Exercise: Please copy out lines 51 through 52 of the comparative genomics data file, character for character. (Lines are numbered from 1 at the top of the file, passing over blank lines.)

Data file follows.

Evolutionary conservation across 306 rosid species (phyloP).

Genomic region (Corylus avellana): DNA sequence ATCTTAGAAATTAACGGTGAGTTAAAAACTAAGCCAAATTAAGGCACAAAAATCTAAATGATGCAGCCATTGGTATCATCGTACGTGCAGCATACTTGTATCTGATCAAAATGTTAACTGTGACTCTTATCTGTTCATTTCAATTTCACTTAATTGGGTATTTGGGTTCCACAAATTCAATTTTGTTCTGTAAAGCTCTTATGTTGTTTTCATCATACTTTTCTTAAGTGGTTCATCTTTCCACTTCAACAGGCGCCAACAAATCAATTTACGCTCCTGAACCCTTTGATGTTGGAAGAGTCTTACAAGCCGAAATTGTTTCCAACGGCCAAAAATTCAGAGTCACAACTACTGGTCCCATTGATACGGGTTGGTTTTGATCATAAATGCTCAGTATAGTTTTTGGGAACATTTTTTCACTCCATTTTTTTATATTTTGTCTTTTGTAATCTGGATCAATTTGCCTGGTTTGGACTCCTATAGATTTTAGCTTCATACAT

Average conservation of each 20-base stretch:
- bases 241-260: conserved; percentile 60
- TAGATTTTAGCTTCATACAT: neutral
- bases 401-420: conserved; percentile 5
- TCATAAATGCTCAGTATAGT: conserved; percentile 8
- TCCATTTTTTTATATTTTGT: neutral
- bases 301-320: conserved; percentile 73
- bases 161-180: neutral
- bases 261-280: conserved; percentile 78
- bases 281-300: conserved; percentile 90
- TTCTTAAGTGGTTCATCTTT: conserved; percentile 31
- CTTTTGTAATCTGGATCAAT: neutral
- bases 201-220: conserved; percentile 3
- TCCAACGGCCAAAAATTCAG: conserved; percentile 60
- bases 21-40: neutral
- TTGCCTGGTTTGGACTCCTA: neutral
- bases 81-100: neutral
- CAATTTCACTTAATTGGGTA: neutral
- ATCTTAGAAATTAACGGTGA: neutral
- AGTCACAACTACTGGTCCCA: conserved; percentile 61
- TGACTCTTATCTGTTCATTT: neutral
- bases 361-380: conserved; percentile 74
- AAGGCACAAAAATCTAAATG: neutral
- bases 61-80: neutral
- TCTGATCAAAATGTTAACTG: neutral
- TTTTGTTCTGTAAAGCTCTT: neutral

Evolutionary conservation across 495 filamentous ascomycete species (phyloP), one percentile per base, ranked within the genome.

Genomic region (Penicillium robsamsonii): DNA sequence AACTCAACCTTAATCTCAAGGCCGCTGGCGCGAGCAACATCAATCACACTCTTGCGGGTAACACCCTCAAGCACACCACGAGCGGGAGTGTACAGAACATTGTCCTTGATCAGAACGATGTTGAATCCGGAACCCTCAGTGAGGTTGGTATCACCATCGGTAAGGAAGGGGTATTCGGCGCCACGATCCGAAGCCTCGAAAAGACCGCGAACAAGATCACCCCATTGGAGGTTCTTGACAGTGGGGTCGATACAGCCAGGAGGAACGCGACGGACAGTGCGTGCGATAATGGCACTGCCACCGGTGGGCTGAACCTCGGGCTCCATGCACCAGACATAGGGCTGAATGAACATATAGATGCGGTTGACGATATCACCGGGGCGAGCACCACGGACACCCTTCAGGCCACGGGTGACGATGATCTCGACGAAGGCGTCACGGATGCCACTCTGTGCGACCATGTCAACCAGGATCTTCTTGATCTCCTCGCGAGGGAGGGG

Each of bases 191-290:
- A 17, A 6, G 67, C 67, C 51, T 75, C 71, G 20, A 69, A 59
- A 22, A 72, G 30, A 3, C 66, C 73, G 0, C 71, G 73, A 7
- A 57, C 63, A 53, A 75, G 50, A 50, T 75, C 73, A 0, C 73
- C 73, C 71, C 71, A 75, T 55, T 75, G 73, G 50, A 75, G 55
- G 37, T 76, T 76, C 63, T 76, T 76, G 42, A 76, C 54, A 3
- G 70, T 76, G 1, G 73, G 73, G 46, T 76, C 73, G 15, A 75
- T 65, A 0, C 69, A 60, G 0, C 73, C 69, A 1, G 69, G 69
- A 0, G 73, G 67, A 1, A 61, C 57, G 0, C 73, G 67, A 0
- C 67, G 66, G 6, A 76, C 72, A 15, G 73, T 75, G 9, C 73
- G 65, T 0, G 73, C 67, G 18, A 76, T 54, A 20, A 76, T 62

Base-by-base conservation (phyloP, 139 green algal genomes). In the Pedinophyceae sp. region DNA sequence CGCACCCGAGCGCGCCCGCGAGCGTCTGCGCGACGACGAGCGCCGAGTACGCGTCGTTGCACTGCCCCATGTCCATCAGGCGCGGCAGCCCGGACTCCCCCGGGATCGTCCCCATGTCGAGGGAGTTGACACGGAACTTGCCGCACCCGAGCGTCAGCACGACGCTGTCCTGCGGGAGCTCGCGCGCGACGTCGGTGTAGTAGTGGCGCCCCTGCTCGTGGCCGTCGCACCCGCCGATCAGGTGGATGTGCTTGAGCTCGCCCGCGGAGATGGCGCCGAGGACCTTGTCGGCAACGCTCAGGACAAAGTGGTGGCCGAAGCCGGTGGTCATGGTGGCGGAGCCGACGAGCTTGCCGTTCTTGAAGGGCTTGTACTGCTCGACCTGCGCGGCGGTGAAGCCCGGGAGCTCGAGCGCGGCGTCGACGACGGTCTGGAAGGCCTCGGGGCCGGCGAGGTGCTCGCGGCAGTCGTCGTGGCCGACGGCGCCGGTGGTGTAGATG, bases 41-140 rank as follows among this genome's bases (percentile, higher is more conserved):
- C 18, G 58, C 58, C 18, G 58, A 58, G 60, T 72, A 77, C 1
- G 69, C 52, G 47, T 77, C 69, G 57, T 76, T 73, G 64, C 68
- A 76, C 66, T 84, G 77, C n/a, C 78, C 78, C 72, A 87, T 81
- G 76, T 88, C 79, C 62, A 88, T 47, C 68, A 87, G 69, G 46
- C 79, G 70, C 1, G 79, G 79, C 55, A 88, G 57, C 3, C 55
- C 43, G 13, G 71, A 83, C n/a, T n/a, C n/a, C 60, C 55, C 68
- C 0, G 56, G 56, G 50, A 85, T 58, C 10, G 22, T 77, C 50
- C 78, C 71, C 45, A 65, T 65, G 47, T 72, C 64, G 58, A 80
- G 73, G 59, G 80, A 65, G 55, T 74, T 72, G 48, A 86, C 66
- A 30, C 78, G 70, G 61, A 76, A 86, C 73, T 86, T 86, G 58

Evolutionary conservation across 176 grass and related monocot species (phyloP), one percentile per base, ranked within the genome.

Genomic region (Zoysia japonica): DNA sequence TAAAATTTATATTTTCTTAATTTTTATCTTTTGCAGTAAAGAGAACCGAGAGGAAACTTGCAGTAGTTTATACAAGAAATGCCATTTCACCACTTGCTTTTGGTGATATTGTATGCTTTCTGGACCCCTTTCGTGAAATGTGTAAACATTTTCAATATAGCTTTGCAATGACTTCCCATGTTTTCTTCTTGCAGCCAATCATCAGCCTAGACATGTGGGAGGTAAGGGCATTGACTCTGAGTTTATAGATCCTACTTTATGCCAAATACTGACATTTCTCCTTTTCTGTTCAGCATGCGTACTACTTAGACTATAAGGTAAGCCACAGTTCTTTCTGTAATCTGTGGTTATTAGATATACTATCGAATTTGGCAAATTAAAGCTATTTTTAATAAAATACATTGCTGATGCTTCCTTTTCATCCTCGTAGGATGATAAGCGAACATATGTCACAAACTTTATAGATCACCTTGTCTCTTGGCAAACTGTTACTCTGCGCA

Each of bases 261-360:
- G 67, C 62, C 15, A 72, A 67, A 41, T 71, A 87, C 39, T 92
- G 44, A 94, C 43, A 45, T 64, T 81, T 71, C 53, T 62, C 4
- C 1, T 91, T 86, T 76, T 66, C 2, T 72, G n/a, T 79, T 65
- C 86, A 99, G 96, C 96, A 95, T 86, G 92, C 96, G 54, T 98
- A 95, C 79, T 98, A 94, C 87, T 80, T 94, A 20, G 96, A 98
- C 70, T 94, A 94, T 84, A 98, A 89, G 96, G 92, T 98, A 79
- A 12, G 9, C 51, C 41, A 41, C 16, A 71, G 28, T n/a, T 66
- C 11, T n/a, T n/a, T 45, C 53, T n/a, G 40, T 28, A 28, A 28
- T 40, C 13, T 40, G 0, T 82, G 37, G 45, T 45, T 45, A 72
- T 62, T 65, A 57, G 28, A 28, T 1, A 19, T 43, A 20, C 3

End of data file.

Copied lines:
- G 73, G 59, G 80, A 65, G 55, T 74, T 72, G 48, A 86, C 66
- A 30, C 78, G 70, G 61, A 76, A 86, C 73, T 86, T 86, G 58